Week 12: Hands Up, Don’t Shoot: Photographs from #Ferguson

Scott Olson, Gabrielle Walker, 5, protests the killing of Michael Brown, August 17, 2014

Scott Olson, Gabrielle Walker, 5, protests the killing of Michael Brown on August 17, 2014

Last week, we studied Robert Frank’s photographs for his groundbreaking publication, The Americans and next week, we will examine several iconic photographs related to the Vietnam War. These two lessons highlight the important issues of race and protest in American history, concerns that are on the mind of many today and on the forefront of current national news. Scott Olson, a photographer for Getty Images, captured some of the most poignant photographs of the protests that erupted after the shooting of Michael Brown, an unarmed black teenager in Ferguson, MO. The phrase “Hands Up, Don’t Shoot” and the gesture of raising one’s arms in protest have emerged as rallying cries that imitate Michael Brown’s gesture before he was shot by the police officer Darren Wilson, who was not indicted for his actions by a grand jury. This controversial ruling, and this week’s ruling on the death of Eric Garner have inspired a new wave of protests across the nation, including last weekend’s football game on national TV. Hashtags for #Ferguson, #HandsUpDontShoot, #ICantBreath have proliferated across social media. For this Discussion Topic, I would like you to read Scott Olson’s reflections about the photographs he took during the early days of the Ferguson protests, and consider them against the history of Frank’s photographs and the infamous image taken at Kent State by John Filo.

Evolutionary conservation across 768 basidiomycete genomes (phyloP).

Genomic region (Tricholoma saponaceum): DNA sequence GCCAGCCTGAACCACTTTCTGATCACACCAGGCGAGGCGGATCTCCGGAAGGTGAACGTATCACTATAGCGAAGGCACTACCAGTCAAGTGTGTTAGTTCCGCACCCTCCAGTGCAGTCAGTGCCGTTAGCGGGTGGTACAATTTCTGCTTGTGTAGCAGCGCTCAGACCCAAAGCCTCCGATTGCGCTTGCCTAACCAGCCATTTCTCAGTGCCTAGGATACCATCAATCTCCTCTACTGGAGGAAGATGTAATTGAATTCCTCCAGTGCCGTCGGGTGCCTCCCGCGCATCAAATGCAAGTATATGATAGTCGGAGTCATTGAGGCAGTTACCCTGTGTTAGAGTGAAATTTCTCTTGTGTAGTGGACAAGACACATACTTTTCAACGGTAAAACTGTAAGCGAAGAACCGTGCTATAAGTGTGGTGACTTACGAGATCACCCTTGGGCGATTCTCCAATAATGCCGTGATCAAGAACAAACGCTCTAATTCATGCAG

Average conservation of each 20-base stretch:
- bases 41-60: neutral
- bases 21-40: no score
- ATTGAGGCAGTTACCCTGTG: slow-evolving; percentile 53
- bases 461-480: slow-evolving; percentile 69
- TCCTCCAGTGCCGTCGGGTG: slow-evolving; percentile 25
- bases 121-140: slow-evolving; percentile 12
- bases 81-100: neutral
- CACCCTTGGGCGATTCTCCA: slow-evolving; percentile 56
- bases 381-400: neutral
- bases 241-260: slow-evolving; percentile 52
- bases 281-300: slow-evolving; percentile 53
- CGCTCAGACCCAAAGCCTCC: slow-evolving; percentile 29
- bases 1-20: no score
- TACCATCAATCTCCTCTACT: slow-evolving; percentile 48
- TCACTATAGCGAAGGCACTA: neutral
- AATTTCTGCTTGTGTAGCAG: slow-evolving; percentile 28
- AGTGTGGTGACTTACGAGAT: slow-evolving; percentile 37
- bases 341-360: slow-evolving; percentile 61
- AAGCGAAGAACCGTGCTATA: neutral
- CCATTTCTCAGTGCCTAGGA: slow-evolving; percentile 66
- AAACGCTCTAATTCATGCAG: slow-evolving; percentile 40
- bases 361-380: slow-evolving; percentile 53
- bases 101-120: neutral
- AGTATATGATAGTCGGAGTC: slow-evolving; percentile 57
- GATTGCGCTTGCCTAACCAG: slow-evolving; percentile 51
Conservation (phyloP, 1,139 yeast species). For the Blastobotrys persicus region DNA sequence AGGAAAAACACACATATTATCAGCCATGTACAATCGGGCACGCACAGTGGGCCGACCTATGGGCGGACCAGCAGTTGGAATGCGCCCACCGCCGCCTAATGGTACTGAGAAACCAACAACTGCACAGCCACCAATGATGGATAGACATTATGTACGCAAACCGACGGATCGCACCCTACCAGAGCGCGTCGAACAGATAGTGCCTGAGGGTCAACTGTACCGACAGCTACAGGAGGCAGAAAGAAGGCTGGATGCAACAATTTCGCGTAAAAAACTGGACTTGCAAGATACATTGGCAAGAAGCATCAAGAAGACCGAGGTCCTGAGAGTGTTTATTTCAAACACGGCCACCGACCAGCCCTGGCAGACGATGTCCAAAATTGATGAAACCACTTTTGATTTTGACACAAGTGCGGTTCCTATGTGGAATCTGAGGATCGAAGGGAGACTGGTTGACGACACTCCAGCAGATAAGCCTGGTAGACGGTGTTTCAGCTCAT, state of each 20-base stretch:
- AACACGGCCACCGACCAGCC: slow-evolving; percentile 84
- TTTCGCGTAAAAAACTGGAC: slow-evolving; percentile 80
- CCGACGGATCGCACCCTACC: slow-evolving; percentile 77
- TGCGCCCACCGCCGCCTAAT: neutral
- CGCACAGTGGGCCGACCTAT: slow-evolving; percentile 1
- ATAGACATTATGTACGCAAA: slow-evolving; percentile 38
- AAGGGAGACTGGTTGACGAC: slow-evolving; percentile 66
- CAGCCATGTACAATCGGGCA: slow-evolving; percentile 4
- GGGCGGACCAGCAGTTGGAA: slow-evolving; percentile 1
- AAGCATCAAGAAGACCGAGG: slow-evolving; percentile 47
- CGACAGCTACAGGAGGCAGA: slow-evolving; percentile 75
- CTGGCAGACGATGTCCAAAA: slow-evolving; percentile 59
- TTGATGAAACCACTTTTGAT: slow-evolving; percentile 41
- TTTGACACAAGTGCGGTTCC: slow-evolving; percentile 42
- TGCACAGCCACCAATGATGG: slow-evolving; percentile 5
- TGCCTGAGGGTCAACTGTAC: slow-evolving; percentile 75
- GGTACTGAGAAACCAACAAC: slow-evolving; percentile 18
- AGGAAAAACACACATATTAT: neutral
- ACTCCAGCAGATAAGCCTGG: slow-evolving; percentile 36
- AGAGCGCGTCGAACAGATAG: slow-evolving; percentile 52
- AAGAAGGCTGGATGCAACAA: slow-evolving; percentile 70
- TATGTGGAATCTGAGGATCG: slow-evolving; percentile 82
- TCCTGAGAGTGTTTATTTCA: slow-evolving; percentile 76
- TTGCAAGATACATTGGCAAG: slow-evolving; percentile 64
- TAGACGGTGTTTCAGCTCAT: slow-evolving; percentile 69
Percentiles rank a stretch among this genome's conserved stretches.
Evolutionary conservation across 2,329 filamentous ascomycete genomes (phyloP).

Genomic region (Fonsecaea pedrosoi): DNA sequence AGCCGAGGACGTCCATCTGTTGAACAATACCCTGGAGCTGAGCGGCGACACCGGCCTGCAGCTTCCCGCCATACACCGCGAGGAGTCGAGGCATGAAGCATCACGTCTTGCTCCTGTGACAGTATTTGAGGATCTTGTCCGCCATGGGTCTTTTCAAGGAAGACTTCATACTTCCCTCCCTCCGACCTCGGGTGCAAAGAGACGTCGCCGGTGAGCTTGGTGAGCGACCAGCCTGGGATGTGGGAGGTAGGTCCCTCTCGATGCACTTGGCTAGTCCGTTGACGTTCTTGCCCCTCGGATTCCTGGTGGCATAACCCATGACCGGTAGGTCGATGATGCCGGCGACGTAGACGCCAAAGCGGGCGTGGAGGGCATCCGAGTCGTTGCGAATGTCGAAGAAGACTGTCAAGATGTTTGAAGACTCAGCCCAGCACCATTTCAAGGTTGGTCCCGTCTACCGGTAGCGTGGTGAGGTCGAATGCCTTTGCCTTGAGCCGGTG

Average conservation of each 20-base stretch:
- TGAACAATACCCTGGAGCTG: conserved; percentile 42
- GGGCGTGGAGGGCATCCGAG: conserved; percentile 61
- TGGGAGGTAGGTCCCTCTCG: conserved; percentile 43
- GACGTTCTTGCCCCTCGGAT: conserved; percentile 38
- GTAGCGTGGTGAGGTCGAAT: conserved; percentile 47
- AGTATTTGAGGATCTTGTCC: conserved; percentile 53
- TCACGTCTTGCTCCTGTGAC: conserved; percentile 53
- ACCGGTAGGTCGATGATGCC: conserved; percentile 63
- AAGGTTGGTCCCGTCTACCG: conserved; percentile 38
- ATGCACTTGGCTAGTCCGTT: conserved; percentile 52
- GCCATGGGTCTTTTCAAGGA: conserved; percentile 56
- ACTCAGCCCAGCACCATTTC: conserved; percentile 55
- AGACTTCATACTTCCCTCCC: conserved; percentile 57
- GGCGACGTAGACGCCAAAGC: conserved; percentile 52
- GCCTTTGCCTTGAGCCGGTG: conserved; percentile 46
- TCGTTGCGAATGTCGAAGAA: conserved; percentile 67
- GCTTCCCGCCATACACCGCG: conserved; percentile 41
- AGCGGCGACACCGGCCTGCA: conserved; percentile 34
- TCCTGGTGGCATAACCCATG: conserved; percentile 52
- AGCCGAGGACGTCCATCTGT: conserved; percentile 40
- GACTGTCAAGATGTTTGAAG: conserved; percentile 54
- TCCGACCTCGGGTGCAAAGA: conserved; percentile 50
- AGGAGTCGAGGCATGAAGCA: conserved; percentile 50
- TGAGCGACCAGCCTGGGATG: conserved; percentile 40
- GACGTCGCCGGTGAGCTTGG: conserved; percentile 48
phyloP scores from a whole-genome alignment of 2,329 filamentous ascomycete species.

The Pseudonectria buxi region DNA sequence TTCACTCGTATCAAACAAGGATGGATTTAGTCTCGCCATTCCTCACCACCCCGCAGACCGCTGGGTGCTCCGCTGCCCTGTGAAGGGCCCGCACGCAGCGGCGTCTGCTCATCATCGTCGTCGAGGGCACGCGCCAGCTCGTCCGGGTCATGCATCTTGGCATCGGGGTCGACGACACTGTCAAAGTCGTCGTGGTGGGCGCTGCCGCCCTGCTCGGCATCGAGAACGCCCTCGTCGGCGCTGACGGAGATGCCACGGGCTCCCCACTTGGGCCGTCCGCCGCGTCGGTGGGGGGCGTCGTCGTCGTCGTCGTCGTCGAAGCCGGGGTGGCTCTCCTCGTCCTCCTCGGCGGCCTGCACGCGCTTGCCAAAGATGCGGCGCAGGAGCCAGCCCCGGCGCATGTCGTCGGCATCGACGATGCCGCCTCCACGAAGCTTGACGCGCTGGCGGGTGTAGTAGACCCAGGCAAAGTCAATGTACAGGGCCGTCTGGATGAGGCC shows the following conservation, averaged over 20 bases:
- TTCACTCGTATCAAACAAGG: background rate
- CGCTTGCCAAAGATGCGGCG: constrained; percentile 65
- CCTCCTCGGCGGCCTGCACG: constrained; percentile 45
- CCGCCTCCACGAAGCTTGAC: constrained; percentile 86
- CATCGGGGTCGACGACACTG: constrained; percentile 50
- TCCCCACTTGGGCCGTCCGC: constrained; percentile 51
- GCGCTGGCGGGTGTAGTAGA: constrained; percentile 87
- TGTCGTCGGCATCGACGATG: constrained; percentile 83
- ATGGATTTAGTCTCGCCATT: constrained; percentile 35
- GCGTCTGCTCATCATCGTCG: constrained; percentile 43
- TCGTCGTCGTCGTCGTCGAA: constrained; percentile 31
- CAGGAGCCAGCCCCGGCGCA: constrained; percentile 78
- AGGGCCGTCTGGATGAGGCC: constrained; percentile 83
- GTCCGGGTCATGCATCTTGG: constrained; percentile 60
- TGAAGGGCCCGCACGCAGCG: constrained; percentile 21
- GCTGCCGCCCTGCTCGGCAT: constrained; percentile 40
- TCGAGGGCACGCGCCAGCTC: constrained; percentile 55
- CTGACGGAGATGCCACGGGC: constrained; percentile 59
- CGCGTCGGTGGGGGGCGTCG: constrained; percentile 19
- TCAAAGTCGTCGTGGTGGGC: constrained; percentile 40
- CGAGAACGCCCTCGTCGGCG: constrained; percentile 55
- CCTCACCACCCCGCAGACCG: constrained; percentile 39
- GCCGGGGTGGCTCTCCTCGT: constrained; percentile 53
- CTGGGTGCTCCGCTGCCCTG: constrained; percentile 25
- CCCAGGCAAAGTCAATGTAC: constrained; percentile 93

Read about Scott Ferguson’s photographs from Ferguson here.

Please submit your posts by Monday, December 15th.

One thought on “Week 12: Hands Up, Don’t Shoot: Photographs from #Ferguson

  1. After reading both articles and seeing the difference in time frames, I believe this is a clear example on how history keeps repeating itself. Of course it’s extremely awful that these things happened to innocent people. However, it does make me wonder why these things keep happening. We as people are so wrapped up in things that are unimportant, we are so oblivious to things that are happening in our local communities. We walk pass homeless, needy, and injured people every single day. I get that we can’t help everyone, but how can someone take us seriously when we want to protest something thats happening hours and hundreds of miles away when we don’t even help the people that are begging us in our faces. Its morally wrong that a police officer is actually aiming to shoot an unarmed civilian. However, this is the government that we elected someone is training these officers and if this can happen in multiple cities years after years, then maybe we are attacking or reacting on the wrong people. Maybe we need to step up and not just want to be heard when someone dies but all the time. I feel even though the officers were wrong and no one deserves to die but when you’re always the victim sometimes its by choice. We put ourselves in certain situations. It was extremely courageous that these photographers were able to capture these moments for us but also utterly reckless, stupid, and ridiculous.

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